It’s hard being a teen. Brining in hormones transforming a person from child to adult heightens emotional stakes. Every decision seems to weigh heavily on the future, relationships feel like they have life and death consequences, urges can lead to reckless decisions. Caterpillars are lucky no one can see them inside the cocoon. For us unlucky humans, we grow into new bodies, new thoughts, and new behaviors with gangly guesswork. Part of Nadine’s problem in The Edge of Seventeen is thinking she’s the only one hit hard by teenage changes. She compares herself to her handsome older brother – popular, sporty, fit, charming – and comes up short. She’s awkward, disheveled, with bouts of acne. And she has only one friend, the same one since second grade when they bonded over – metaphor alert! – a caterpillar they plan to raise together only to suffocate a few hours later. All these years later, and Nadine is sure she’ll be like that caterpillar: snuffed out in one way or another before she can flower into the confident young adult she doubts she’ll ever be.
Hailee Steinfeld stars, and it’s her best role since her debut in the Coen’s True Grit. She has a perfect face to play this exasperated young woman coming apart at the seams. She has a sympathetic openness cutting easily into sharp edges of pain and meanness. She’s able to send her dark eyes flitting between beleaguered and bitter, humble and harried, open fumbling flirtations, deep pain, and howling rage. She always struggled with feelings of isolation and loneliness, but now, in the years following her father’s death, she’s been lost in a fog of depression as well. Snark is her primary coping mechanism, throwing up a layer of derision, eye rolling, and mean quips to protect herself from further emotional damage. She affects an attitude of carelessness, because it’d hurt more if people knew she cared. But then her only friend (Haley Lu Richardson) starts dating her brother (Blake Jenner), and she finds herself adrift, no one to turn to. Her mother (Kyra Sedgwick) is too busy, and too lost in her own problems, to connect. Even her favorite teacher (Woody Harrelson) has only deeply sarcastic rebuttals to her flawed attempts to ask for advice.
As writer-director Kelly Fremon Craig unfolds the warm and prickly comic teen drama around Nadine, she captures an authentic adolescent attitude of perpetual crisis. We’re joining the lead’s life at a moment of snowballing emotional pain, which has its roots in sadness of the past, but escalates now at the brink of adulthood. She’s all-too-aware of her struggles, and in fear that no one cares. She thinks she’s the only person with problems this bad, even though her mom’s weak advice is to remember that everyone’s as empty as she is. (“They’re all just better at pretending.”) A low-key, dead-on portrayal of high school depression and angst, the movie proceeds in funny bantering exchanges between characters as Nadine huffs and sulks through her latest dramas. She’s witty, perceptive, intelligent, but the sort that leads a teen to pull back from peers, explaining away her self-imposed exile through self-loathing masking a feeling of superiority. (In one deeply sad moment, she confesses, “I just realized I have to spend the rest of my life with me.”) This feels far more real and raw than the usual teen movie constructions, and lets the comedy fall easily into cutting spikes of sadness.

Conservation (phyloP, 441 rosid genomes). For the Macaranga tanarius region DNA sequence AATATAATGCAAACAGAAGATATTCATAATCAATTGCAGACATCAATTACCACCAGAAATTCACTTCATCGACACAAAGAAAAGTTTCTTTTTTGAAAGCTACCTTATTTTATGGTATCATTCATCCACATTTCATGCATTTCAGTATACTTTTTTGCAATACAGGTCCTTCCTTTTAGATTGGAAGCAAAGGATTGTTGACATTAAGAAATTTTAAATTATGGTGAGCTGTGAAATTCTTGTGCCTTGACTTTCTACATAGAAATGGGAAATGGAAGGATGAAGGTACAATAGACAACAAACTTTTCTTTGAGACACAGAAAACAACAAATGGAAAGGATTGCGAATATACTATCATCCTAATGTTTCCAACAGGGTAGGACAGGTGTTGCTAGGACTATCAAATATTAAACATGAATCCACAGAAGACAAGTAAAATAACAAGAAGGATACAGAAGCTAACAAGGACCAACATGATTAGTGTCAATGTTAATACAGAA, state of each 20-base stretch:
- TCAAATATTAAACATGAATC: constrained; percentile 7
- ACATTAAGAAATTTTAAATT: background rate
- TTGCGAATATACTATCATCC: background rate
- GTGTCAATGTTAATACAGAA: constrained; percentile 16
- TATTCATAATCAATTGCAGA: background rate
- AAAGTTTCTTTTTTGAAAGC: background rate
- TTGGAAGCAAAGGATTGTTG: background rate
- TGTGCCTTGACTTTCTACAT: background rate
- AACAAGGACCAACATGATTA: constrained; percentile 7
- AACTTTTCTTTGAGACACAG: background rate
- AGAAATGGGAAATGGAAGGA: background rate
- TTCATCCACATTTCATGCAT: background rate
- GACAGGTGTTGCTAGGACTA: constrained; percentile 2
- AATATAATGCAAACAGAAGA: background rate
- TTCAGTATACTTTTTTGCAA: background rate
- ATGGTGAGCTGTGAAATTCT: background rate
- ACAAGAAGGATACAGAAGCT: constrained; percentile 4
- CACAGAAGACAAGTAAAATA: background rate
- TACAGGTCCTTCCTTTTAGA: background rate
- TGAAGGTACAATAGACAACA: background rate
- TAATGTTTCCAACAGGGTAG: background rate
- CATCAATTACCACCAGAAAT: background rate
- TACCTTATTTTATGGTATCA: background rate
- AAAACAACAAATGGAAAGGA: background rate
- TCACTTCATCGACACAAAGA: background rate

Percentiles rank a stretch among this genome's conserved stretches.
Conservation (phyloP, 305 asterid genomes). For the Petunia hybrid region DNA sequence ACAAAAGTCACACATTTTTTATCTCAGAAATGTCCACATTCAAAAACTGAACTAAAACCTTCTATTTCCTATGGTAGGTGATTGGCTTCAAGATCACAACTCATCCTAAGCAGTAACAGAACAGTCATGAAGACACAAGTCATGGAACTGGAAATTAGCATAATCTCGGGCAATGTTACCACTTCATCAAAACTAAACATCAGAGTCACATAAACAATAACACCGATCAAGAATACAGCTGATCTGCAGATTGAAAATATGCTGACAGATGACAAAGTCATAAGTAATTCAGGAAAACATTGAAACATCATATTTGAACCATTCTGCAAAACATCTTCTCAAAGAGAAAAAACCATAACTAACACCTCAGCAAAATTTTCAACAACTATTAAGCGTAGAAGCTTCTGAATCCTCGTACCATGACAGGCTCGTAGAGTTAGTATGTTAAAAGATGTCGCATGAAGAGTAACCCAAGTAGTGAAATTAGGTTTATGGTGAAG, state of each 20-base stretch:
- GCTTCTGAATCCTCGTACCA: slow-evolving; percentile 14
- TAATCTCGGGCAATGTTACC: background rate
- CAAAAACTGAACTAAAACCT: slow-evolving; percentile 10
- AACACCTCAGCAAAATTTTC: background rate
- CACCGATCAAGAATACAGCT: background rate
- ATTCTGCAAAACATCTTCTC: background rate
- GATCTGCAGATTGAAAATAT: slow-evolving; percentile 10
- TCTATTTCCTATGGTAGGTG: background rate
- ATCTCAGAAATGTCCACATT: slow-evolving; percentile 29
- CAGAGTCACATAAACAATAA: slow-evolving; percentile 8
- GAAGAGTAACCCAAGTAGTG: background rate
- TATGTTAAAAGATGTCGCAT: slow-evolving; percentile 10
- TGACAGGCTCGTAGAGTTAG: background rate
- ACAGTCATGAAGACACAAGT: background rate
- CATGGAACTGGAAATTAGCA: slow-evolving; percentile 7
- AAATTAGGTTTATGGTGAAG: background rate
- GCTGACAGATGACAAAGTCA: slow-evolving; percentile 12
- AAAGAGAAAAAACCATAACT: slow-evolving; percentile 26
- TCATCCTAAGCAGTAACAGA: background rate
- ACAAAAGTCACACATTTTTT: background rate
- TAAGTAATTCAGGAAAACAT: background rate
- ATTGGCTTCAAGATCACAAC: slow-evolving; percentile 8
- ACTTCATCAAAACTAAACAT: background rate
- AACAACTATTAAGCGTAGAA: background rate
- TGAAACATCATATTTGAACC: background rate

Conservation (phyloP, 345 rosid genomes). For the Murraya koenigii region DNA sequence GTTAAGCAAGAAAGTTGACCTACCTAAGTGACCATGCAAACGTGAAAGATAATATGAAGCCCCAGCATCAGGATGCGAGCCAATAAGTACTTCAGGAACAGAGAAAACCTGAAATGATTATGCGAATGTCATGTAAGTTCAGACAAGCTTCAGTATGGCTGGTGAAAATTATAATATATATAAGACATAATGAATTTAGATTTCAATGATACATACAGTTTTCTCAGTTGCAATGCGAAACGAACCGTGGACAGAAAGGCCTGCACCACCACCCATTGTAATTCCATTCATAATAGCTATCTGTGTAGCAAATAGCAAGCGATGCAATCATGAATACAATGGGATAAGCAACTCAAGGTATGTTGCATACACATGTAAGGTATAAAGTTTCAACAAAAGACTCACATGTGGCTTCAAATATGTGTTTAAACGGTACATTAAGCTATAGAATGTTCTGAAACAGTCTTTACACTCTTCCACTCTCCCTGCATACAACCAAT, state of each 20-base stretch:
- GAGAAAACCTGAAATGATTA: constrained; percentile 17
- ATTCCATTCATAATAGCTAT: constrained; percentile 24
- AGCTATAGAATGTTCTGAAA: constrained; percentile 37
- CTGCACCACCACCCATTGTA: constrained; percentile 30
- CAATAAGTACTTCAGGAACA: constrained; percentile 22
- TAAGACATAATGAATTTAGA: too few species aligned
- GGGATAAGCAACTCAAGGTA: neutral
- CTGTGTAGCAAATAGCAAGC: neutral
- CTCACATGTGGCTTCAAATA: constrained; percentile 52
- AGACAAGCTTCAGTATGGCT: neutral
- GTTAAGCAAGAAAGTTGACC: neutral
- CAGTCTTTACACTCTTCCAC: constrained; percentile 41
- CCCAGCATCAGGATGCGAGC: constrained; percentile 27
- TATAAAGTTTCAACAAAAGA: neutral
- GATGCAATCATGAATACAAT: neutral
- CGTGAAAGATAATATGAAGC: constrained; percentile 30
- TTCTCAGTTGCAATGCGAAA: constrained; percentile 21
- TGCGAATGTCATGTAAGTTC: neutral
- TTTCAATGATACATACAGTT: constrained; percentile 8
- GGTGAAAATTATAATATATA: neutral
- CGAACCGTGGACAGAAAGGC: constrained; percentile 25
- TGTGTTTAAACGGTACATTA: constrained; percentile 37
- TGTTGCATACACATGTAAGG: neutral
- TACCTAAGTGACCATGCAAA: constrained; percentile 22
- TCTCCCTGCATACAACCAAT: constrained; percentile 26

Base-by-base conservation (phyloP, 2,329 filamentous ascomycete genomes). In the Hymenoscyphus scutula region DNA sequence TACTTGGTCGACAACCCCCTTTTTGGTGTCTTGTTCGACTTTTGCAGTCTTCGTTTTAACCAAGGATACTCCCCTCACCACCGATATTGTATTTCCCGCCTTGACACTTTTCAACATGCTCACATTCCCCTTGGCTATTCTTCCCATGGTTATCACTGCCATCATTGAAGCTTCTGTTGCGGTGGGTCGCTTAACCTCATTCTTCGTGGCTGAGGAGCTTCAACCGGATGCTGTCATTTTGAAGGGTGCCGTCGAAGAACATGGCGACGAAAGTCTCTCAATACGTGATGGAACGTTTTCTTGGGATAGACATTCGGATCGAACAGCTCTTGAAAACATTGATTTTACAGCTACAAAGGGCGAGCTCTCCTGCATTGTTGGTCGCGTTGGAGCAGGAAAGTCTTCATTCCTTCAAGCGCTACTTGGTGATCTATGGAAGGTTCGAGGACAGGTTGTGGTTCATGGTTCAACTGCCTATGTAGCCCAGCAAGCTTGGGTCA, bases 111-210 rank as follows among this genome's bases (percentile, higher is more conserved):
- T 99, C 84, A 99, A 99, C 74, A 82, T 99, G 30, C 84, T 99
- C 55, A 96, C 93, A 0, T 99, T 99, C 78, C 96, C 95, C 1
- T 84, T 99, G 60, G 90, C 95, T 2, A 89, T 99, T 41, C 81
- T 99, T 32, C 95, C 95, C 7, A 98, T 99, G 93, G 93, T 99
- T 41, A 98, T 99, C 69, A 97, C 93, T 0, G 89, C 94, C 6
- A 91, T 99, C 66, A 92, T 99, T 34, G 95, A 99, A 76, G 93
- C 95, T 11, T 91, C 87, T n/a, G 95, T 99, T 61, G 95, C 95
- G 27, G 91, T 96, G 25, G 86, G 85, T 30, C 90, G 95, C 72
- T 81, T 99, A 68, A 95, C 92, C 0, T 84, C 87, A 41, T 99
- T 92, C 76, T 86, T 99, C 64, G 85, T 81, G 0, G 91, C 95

There’s a feeling of honesty permeating the film’s decisions. Craig knows how to duck and weave in the teen comedy formula, when to fulfill expectations and when to subvert them. Jokes land hard, then emotions hit harder, because it marries the sharp comic timing of a Mean Girls or Easy A with the more nuanced emotional dexterity and direct dramatic appeal of, say, a James L. Brooks film. (He was a producer here.) It starts on the level of wardrobe, with Steinfeld wearing believably haphazard adorable rumpled teen wardrobe: baggy sweatshirts, cute clashing patterns, eccentric layering. She’s an understandable relatable teenage girl, recognizable in her look and convincing in the psychology driving her. She’s clearly suffering, and there’s no easy answer to any of her problems. Some will fade with age and maturity. Others will take a little more work. And Craig’s screenplay is wise about allowing her to come to realizations on her own terms, without expecting an easy solution to end the film on an artificial happily-ever-after.
This isn’t a smartest-teen-in-the-room movie. It’s sweet and sour, candid and heartbreaking, often very funny, but true to the way real teenagers talk. And it surrounds Nadine with a whole family unhappy in their own ways, complicating what might appear at first glance to be standard stock types with smart casting and clever writing. We first see the brittle mom, cool brother, torn friend, cute crush (both the Good Guy (Hayden Szeto) and Bad Boy (Alexander Calvert) varieties), and cranky teacher as the best possible version of what you’d expect from their apparent narrative function, tangential to our lead’s world. But soon they’re complicated with compassionate, empathetic nuance. It’s a lot like Kenneth Lonergan’s Margaret in that way, another movie about a girl who learns that she has an effect on others, too. They’re not just figures in her life. She’s in theirs. This new awareness is the dawning of maturity, and though it’s not easy to get there, it’s fulfilling to make even one more step in the right direction.